By: Mark Glennon*
The figure I deeply admire in The Big Short, Mark Baum (Steve Eisman was his real name), had a simple reaction when financial screens began to bleed red as the subprime mortgage market collapsed and the Great Recession began: “It’s happening.”
Illinois’ descent isn’t like that. No single day, month or even year will be marked on a chart to stick in the history books. But it is happening. Illinois is gradually bleeding out through ever deeper wounds inflicted by its own government. The most common question I get here is when it all blows up, but I doubt there will be any explosive event.
It’s not just happening, it’s worsening. The most recent news marks a death spiral in full swing. Population is shrinking, the tax base is eroding and the state’s revenue is declining, all while the underlying causes remain unaddressed and debt soars for the state and most of its municipalities.
One credit rating agency last week finally conceded that death spiral, at least tepidly. “A self-reinforcing cycle of population loss and economic stagnation could greatly complicate Illinois’ efforts to stabilize its finances,” Moody’s wrote. That’s important because rating agencies have shamelessly focused on the short term, cheering tax increases that cover debt service for the moment but ignoring the long term effect of driving off taxpayers. Well, the long term has arrived.
The press remains complicit by missing the full scope of the crisis. Major stories are ignored. For example, a recent RealtyTrac study found a stunning 500,000 Illinois homes — nearly 20% of houses in the state — with seriously underwater mortgages. That is, the mortgage balance exceeds home value by at least 25%. I was asked about that yesterday by Dan Proft while taping for his Illinois Rising radio show that airs on Sunday. He’s about the only one to recognize how horrible that fact is in itself. He asked me afterwards to provide the source the numbers I discussed. (It’s linked here, and kudos to Proft for being conscientious about facts.)
Most political reporters have long mocked doom and gloom about our problems. They ridiculed the “Illinois is Broke” campaign of The Civic Federation and the comment by Ty Fahner of The Civic Committee that Illinois’ pensions may be “unfixable.” They ignore superb research long produced by the Illinois Policy Institute. One long-time member of “the sky isn’t falling” crowd came around recently — almost. That’s Rich Miller, the most influential political reporter in the state. He wrote last week that Illinois is in danger of becoming a “failed state.” But what’s his solution? “Throw [Gov. Rauner] a bone or two” on his reform agenda. No. The list of reforms Rauner initially wanted is down from some 44 items to just three or four. Illinois should be implementing the whole initial list, and more.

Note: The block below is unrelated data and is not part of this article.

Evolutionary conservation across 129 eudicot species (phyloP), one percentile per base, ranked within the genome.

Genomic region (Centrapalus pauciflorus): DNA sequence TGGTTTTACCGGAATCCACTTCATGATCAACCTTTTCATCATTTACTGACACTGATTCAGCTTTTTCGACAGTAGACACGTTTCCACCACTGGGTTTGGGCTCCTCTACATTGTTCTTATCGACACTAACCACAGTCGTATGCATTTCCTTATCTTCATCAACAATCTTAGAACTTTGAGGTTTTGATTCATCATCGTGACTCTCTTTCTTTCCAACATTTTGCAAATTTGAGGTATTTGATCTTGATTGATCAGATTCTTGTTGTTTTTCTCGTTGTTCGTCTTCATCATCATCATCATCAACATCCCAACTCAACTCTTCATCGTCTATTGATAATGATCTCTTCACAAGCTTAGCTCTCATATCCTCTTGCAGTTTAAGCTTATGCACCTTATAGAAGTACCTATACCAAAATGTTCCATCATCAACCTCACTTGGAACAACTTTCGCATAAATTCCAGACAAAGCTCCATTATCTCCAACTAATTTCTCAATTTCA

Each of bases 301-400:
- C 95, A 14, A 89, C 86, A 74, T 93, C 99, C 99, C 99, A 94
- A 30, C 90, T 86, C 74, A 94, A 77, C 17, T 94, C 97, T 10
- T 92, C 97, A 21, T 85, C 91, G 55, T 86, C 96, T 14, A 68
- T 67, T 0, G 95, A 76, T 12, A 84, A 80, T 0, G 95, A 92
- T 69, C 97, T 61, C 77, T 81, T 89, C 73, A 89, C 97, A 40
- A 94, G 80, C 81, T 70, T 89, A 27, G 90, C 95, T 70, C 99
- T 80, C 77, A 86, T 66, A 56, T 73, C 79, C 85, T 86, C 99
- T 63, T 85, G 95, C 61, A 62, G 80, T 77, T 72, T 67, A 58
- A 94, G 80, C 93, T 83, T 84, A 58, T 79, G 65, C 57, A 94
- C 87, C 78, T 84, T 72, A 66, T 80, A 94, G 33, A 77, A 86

The Illinois General Assembly majority, the Chicago City Council and Mayor Emanuel are the obvious villains, but as for the ultimate culprits — voters who elect them — consider what Alexander the Great supposedly said about why Asians in his day were easily made slaves: “Because they never learned to say ‘no.'” Just saying ‘no’ to the incompetence, graft, lies and rank stupidity of their own government would end it all. But Illinoisans, especially Chicagoans, won’t say it, content to march blithely into indentured servitude.
There is no end in sight except for a small hope that the majority of the General Assembly turns over in two years and Rauner is re-elected. A budget compromise now will make little difference because the true deficit will remain massive. Our crisis will continue to worsen. Each day lost deepens the hardship to come.
We repeat our view that Illinois’ imperative should be having its Congressional delegation work for amendments to Chapter 9 of the U.S. Bankruptcy Code to make it a fast, efficient, predictable means to a fresh start, with the general public’s interest made paramount, and the option of bankruptcy should be extended to states as well.
It’s happening. Deal with it.
*Mark Glennon is founder of Wirepoints. Opinions expressed are his own.